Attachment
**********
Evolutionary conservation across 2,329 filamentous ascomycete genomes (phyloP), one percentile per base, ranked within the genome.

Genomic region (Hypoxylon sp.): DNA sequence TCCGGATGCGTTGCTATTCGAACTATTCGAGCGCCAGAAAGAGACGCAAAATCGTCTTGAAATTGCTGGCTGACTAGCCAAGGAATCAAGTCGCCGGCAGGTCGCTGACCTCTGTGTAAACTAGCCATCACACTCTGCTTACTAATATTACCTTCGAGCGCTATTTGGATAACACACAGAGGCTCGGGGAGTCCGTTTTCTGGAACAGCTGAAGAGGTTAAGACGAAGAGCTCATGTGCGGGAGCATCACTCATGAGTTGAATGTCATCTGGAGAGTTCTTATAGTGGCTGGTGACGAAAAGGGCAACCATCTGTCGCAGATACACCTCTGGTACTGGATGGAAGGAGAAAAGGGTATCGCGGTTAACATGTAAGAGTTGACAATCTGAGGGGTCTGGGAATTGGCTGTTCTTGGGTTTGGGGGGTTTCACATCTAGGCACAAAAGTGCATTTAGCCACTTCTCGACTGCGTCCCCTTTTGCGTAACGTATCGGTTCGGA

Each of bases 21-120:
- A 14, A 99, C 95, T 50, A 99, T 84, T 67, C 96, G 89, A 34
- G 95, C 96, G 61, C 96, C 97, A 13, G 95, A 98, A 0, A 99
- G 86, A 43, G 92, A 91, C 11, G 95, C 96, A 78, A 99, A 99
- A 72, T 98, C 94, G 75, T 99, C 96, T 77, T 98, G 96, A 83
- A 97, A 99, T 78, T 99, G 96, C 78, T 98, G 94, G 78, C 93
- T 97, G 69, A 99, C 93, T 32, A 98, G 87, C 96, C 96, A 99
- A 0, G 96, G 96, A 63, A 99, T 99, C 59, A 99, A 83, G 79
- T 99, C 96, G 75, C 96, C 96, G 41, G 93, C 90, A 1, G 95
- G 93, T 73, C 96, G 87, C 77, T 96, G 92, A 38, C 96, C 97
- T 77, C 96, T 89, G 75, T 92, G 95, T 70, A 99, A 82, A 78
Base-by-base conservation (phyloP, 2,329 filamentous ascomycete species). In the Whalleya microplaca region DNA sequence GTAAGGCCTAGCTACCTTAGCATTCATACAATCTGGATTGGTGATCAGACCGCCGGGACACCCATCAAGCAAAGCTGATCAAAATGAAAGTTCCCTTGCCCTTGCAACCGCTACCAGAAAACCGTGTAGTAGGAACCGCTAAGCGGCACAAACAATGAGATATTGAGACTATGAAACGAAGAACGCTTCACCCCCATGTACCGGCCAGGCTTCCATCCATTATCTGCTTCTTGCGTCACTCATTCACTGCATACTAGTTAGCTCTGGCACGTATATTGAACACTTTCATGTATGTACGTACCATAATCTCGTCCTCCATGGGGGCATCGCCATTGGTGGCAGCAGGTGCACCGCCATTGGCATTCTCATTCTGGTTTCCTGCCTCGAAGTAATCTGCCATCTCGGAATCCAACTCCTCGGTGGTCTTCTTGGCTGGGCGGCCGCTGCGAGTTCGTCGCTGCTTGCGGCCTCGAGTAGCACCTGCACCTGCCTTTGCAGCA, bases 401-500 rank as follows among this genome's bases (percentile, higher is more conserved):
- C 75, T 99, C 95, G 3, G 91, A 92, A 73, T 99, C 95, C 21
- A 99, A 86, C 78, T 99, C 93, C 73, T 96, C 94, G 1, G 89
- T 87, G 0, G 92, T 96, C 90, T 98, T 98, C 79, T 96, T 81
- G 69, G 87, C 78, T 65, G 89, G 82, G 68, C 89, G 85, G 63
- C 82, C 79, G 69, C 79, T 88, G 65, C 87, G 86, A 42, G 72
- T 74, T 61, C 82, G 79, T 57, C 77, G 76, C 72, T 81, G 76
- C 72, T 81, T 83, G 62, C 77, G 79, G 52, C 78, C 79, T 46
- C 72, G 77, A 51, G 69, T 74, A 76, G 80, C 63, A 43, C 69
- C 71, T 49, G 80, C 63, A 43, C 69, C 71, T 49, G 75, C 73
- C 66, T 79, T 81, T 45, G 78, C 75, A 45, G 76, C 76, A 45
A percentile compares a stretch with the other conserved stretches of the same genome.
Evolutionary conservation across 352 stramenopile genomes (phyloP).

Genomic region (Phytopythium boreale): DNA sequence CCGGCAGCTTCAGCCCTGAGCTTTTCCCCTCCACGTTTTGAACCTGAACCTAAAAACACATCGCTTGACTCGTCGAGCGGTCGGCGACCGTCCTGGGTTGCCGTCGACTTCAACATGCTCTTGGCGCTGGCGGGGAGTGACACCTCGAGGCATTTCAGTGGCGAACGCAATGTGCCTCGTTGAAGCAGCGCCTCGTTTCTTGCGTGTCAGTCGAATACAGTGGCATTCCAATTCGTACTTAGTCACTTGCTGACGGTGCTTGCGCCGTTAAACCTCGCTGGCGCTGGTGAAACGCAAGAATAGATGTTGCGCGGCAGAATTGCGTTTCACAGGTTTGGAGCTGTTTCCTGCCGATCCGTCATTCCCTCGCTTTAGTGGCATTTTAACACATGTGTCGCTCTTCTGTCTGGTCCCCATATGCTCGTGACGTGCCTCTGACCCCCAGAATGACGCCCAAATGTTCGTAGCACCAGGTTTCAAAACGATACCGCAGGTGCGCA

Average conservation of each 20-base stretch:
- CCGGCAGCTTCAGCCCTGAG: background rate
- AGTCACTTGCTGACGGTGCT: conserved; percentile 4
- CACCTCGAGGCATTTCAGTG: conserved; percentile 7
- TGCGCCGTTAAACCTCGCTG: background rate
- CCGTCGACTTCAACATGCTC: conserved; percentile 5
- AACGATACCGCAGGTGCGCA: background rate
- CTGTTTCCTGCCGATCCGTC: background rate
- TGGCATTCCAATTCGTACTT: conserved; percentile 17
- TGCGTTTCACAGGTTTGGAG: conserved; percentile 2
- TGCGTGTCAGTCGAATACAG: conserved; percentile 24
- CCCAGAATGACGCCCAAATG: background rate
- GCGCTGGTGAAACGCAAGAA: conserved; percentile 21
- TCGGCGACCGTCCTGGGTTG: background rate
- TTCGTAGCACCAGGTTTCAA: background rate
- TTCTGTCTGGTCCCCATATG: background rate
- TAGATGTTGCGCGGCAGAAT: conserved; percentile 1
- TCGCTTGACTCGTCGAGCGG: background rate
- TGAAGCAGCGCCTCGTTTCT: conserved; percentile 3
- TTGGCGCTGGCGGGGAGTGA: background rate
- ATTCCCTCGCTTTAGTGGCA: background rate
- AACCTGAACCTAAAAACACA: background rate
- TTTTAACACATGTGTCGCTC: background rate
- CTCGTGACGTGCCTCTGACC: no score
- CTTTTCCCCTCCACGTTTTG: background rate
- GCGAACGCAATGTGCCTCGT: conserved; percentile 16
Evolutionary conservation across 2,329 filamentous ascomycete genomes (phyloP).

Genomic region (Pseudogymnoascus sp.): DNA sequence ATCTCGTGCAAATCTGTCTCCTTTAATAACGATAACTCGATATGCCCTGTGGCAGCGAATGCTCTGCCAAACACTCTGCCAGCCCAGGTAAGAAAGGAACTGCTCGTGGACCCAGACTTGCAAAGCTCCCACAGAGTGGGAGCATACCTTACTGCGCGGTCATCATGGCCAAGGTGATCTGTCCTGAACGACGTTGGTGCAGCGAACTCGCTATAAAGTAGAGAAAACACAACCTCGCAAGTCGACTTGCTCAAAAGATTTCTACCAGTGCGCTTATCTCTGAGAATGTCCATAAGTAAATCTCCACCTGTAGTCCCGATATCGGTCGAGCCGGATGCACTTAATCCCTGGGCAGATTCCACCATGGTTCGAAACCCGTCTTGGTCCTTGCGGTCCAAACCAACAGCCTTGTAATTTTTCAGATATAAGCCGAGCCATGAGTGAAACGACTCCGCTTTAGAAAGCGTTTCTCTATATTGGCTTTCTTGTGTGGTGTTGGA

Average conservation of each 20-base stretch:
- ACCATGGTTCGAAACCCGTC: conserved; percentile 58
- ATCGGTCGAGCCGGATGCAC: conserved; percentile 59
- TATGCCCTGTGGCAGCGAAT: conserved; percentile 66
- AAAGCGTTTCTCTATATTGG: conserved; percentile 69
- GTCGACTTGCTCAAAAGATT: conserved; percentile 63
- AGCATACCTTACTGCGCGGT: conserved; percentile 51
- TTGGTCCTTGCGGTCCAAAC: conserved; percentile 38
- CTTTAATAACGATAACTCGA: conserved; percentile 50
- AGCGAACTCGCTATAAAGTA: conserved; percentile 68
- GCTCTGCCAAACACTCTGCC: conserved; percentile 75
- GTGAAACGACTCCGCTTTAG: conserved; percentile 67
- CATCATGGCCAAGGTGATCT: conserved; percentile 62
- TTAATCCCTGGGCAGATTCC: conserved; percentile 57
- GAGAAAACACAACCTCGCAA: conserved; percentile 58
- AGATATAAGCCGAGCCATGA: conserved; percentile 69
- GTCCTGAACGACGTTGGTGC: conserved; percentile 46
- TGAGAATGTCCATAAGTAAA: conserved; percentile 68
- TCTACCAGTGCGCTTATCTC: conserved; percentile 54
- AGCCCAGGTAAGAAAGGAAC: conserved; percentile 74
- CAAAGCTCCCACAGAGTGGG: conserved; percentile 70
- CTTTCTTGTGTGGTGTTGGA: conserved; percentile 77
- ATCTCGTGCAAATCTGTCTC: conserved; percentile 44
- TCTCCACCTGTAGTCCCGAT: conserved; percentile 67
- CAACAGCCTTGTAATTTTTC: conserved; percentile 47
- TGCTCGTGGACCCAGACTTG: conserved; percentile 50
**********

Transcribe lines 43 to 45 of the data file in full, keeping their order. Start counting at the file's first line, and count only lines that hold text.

- TTCTGTCTGGTCCCCATATG: background rate
- TAGATGTTGCGCGGCAGAAT: conserved; percentile 1
- TCGCTTGACTCGTCGAGCGG: background rate